“It is clear to me that the imperative of national consistency, fairness and equity requires a federal solution,” said Douglas A. Girod, the chancellor of the University of Kansas, who added that because Division I universities play nationwide, “only a federal approach that creates a level playing field for competing athletes and universities makes sense.”
Yet as he sat at the same witness table, Mr. Emmert stopped just short of seeking congressional action and told senators that his organization “may need your help.”
“The N.C.A.A. has got this working group, and we’re kind of waiting for them to come up with a set of recommendations,” Senator John Thune of South Dakota, the chamber’s second-ranking Republican, said in an interview. “If they require legislation, I think we would be open.”
But in a separate interview, Senator Chris Murphy, Democrat of Connecticut, said it was “hard to imagine a world in which a bill related to college athletics makes it to an open debate on the Senate floor,” at least in the short term.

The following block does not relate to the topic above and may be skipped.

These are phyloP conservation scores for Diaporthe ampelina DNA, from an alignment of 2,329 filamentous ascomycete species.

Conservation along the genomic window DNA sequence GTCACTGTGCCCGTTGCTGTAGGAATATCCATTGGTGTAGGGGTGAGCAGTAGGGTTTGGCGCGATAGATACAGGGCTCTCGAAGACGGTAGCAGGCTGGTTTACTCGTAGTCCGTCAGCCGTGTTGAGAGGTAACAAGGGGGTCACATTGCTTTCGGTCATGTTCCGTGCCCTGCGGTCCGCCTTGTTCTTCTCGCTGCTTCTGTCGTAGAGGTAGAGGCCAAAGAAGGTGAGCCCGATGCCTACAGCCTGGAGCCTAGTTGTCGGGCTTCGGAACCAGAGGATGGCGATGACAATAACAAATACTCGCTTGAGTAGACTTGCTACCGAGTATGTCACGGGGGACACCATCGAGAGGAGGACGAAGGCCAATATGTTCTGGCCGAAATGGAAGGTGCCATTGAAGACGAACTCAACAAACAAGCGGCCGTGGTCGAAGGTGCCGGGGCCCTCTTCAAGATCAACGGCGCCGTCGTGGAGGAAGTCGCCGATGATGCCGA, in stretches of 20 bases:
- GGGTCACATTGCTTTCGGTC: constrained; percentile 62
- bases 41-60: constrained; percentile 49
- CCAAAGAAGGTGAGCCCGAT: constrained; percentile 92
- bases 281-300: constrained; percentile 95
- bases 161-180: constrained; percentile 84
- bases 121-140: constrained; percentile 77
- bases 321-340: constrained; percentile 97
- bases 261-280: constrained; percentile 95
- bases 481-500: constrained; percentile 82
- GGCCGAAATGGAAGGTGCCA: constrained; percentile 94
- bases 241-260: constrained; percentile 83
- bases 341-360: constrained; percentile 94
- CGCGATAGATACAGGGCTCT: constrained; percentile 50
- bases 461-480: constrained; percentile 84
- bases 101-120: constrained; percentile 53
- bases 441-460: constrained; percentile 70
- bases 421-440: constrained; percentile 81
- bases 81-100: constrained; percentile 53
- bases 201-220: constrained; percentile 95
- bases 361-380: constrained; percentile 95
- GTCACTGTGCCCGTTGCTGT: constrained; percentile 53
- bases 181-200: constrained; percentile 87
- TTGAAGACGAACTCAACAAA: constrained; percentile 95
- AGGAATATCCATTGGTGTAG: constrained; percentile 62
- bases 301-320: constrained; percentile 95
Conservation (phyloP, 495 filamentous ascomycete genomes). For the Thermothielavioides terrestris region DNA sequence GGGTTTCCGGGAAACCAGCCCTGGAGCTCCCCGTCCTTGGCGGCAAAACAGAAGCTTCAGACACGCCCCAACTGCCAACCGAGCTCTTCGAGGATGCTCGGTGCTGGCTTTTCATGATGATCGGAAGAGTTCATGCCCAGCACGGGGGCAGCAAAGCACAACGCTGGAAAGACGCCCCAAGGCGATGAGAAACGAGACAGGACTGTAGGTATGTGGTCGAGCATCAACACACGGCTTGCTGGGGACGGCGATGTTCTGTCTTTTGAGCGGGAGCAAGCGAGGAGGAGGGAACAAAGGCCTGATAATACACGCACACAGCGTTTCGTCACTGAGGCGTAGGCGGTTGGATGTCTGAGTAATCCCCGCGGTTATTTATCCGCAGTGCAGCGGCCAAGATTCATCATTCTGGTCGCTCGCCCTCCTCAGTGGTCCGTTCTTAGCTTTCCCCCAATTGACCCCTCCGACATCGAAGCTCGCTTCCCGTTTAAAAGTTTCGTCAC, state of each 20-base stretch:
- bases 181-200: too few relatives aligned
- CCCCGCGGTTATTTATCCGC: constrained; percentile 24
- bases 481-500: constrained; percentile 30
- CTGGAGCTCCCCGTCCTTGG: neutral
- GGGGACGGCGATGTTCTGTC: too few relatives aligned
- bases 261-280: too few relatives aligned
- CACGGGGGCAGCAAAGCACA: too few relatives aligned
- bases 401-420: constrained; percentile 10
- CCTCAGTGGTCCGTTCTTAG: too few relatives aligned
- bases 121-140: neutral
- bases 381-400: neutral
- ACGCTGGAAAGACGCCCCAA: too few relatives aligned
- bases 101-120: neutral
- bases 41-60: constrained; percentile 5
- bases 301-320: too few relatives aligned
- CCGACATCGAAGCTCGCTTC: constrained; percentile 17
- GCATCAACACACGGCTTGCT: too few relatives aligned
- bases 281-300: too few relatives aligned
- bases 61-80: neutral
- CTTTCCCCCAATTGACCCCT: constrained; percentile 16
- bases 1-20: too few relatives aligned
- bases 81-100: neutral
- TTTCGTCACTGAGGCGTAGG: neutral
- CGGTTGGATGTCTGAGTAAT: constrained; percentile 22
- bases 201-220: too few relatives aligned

“We can’t get a prescription drug benefit to the floor, we can’t get a war declaration to the floor, but we’re going to get a college athletics bill to the floor?” Senator Murphy, who has been critical of the N.C.A.A., said in his office.
It is not clear what kind of solution Congress could ultimately fashion. But the reception on Capitol Hill was a signal by itself of the bipartisan scrutiny that college sports leaders will probably be dealing with for a while.
“This whole system has to be reformed,” Senator Blumenthal said. “The N.C.A.A. has a role to play, but only if it gets into the game, which, right now, it is failing to do.”